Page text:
Despite the prominent place given to these “elements of combat power” in the Army manuals of 1982, 1986 and 1993, the first joint publication on the topic, Joint Publication (JP) 3-0, Doctrine for Joint Operations, 1993, makes no mention of these principles. Nor do they appear in the 1995 or 2001 editions. Nevertheless, Army doctrine writers were still very much committed to these concepts, and in the 2001 edition of Army operational doctrine (redesignated from FM 100-5 to FM 3-0), a new element of combat power was added to the list: information. This was not to last. Interestingly, the next edition, released in 2008, drops information and brings back intelligence, which had been missing since the 1968 edition, and defines these elements of combat power as “warfighting functions.” This remains, as of 2018, the current state of Army thought, which builds its description of the Army’s capabilities around six warfighting functions: mission command (the new name for C2), movement and maneuver, intelligence, fires, sustainment, and protection.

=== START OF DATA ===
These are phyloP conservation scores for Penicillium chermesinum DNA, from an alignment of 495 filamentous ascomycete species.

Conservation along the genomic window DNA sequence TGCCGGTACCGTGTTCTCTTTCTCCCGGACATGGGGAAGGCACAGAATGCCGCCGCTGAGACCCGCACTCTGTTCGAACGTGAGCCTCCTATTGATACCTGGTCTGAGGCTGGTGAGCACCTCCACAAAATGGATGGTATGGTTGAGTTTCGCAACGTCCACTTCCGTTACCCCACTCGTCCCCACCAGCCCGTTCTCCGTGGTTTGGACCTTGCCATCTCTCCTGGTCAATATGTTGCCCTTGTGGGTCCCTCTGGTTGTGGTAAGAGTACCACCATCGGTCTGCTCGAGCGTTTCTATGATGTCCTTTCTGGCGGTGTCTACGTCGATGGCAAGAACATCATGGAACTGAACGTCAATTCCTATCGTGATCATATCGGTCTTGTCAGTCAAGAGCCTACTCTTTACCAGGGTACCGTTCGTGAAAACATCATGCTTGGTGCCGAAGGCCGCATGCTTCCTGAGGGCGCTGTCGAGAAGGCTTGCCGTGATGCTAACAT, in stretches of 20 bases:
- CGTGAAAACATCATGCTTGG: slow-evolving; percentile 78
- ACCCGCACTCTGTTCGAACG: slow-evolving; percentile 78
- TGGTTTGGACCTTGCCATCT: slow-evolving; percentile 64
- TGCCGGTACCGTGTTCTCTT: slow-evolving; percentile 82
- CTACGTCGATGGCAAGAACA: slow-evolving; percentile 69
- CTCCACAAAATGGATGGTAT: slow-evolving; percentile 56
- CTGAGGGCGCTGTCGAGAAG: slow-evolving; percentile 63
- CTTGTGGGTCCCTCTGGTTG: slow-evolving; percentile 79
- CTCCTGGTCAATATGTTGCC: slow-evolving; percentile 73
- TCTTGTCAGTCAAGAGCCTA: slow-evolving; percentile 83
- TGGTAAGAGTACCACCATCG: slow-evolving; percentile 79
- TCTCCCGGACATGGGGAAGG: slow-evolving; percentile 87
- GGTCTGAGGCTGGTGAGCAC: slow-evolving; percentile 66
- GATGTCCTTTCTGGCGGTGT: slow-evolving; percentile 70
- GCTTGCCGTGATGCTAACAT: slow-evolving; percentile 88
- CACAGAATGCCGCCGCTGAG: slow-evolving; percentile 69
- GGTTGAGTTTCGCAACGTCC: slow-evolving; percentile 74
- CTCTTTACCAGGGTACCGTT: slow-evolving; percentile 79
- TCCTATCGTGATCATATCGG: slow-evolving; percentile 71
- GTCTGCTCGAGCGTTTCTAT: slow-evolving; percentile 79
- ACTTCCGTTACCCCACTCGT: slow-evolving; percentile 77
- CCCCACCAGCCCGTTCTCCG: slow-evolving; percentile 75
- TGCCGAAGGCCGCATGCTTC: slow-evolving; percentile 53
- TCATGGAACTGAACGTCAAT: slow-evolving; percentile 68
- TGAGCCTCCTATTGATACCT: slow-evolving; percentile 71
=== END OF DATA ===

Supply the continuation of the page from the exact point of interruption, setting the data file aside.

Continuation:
Looking at the joint and Alliance levels, the idiosyncrasies of Army thought come into focus. In 2002, NATO published its first joint operations doctrine, Allied Joint Publication (AJP) 3, Allied Joint Operations.14 The imprint of U.S. Army doctrine is plain to see in this document, with the elements of combat power now renamed “Joint Capabilities,” which included most of the persistent elements of the Army manuals (C2, maneuver, fires, intelligence, and sustainment, renamed logistics), dropped protection, and added a number of unfamiliar items: planning, targeting, and CIMIC. Also included were two information functions: information operations and public information. Where Army doctrine downgraded the role of information in this period, NATO emphasized it.